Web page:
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In Wikipedia, I am an active reader and mostly only a passive editor. When I contribute, my edits are usually in topics related to religion.
I am generally interested in the study of all religions. Currently I am engaged in the study of Quran.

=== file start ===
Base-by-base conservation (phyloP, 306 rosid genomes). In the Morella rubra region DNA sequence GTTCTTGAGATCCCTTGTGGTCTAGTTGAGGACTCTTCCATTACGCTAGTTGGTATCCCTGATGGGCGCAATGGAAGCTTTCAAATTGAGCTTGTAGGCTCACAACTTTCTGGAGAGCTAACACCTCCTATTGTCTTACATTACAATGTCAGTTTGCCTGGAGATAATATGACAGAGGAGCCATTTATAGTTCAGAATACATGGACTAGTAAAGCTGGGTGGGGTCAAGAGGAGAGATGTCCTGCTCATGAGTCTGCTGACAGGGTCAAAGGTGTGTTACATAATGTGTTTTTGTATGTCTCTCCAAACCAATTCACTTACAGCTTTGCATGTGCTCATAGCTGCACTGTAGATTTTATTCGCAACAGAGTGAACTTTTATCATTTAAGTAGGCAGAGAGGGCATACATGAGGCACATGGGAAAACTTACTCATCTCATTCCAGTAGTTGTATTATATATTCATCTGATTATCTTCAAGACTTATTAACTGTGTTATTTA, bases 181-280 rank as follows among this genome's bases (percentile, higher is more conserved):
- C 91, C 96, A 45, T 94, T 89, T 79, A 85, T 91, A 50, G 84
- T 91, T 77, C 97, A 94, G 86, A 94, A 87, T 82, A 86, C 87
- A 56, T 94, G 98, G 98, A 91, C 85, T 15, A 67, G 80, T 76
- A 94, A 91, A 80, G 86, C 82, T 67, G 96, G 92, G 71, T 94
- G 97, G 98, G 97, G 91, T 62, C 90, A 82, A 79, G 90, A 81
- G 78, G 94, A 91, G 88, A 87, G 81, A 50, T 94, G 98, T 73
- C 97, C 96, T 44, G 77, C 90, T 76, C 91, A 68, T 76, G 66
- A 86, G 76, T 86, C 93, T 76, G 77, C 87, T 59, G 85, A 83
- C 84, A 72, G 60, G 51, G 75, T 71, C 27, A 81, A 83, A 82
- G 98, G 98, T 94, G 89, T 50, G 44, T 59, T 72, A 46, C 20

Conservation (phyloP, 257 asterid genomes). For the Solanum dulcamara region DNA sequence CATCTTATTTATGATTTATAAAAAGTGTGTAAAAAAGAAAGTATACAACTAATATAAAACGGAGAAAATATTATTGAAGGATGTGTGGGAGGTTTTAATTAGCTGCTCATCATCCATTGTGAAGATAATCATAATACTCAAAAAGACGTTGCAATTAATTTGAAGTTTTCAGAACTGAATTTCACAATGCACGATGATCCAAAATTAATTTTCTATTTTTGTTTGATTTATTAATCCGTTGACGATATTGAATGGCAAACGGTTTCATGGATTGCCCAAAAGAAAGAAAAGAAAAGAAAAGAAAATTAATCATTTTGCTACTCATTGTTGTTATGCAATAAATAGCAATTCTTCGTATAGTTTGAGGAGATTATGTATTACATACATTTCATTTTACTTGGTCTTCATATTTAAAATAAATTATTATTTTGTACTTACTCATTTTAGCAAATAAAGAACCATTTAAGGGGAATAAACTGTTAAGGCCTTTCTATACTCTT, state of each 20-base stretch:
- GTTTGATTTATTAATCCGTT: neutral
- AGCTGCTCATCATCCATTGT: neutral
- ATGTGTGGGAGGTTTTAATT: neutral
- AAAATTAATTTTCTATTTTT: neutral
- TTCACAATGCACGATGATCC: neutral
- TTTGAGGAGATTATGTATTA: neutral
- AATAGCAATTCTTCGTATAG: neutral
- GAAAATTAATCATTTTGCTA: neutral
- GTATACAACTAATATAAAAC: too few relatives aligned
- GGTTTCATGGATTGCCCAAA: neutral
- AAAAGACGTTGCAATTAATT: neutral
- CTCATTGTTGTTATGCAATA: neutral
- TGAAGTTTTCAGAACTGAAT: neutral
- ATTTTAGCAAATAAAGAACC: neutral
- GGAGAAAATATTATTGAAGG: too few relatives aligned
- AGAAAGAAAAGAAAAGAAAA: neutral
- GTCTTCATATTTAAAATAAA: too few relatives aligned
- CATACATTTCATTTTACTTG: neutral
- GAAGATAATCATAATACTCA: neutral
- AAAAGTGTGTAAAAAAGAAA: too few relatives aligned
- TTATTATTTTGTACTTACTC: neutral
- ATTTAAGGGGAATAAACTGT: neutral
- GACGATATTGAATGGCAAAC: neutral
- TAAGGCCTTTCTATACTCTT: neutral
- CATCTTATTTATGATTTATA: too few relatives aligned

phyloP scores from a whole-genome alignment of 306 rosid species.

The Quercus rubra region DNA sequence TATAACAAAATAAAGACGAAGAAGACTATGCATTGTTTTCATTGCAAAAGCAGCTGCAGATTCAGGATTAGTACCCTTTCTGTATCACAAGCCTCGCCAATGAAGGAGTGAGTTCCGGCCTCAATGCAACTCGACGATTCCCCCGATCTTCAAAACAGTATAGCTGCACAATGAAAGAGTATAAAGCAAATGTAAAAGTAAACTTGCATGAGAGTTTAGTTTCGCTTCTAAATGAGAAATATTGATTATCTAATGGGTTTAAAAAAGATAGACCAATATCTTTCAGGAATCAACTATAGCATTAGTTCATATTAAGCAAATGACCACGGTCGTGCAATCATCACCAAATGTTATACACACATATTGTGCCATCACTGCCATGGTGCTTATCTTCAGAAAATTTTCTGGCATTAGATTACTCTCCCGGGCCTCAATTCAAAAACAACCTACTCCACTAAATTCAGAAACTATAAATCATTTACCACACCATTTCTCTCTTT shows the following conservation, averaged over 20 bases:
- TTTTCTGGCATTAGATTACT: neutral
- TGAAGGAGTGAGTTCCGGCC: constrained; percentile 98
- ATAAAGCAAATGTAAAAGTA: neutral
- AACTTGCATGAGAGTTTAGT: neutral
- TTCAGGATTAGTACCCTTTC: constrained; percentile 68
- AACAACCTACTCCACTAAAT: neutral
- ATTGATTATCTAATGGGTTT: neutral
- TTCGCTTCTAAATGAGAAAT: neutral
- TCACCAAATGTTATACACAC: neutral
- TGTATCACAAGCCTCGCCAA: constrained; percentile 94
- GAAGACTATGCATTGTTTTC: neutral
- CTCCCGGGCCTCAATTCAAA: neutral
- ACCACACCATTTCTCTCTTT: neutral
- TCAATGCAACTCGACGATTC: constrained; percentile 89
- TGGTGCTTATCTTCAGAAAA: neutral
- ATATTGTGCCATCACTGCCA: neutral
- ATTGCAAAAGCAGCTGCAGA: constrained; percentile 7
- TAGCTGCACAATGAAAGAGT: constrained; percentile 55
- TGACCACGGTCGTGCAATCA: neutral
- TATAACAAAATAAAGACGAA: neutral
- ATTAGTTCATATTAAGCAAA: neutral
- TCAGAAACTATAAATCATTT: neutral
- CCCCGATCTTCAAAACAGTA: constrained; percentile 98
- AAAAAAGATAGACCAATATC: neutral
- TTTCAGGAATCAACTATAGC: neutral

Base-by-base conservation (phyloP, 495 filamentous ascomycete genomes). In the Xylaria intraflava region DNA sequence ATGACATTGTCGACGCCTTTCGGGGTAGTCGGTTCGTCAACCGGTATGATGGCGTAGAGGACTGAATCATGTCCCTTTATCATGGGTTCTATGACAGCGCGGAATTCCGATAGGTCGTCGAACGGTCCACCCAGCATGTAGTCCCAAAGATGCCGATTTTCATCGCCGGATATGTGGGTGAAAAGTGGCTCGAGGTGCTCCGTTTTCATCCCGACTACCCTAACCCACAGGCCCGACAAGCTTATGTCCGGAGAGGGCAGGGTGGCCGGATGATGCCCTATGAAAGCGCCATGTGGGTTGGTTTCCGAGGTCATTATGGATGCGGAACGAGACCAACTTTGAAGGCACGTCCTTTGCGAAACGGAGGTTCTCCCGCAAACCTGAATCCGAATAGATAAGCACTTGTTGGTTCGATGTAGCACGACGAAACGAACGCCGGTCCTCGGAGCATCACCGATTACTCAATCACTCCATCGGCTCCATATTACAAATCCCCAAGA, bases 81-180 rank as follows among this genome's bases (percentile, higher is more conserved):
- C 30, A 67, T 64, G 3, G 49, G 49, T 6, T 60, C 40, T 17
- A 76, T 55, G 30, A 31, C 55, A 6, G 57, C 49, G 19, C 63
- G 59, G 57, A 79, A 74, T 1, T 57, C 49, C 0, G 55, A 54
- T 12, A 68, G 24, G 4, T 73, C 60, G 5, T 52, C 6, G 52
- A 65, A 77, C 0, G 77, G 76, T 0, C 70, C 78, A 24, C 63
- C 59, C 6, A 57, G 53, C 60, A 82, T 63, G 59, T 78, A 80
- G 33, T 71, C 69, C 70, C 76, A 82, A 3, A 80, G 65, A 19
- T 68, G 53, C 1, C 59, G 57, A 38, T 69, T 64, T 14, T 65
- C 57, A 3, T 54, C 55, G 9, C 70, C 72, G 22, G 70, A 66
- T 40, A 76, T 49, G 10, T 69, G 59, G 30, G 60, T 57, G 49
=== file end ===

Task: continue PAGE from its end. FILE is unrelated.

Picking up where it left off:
I will mention but one instance out of several, to show that this book was really admired for the beauty of its composure by those who must be allowed to have been competent judges. A poem of Labîd Ebn Rabîa, one of the greatest wits in Arabia in Mohammed’s time, being fixed up on the gate of the temple of Mecca, an honour allowed to none but the most esteemed performances, none of the other poets durst offer anything of their own in competition with it. But the second chapter of the Korân being fixed up by it soon after, Labîd himself (then an idolater) on reading the first verses only, was struck with admiration, and immediately professed the religion taught thereby, declaring that such words could proceed from an inspired person only. The style of the Korân is generally beautiful and fluent, especially where it imitates the prophetic manner and scripture phrases. It is concise and often obscure, adorned with bold figures after the eastern taste, enlivened with florid and sententious expressions, and in many places, especially where the majesty and attributes of GOD are described, sublime and magnificent; of which the reader cannot but observe several instances, though he must not imagine the translation comes up to the original, notwithstanding my endeavours to do it justice. Though it be written in prose, yet the sentences generally conclude in a long continued rhyme, for the sake of which the sense is often interrupted, and unnecessary repetitions too frequently made, which appear still more ridiculous in a translation, where the ornament, such as it is, for whose sake they were made, cannot be perceived. However, the Arabians are so mightily delighted with this jingling, that they employ it in their most elaborate compositions, which they also embellish with frequent passages of, and allusions to, the Korân, so that it is next to impossible to understand them without being well versed in this book. It is probable the harmony of expression which the Arabians find in the Korân might contribute not a little to make them relish the doctrine therein taught, and give an efficacy to arguments which, had they been nakedly proposed without this rhetorical dress, might not have so easily prevailed. Very extraordinary effects are related of the power of words well chosen and artfully placed, which are no less powerful either to ravish or amaze than music itself; wherefore as much has been ascribed by the best orators to this part of rhetoric as to any other. He must have a very bad ear who is not uncommonly moved with the very cadence of a well-turned sentence; and Mohammed seems not to have been ignorant of the enthusiastic operation of rhetoric on the minds of men; for which reason he has not only employed his utmost skill in these his pretended revelations, to preserve the dignity and sublimity of style, which might seem not unworthy of the majesty of that Being, whom he gave out to be the author of them; and to imitate the prophetic manner of the Old Testament; but he has not neglected even the other arts of oratory; wherein he succeeded so well, and so strangely captivated the minds of his audience, that several of his opponents thought it the effect of witchcraft and enchantment, as he sometimes complains.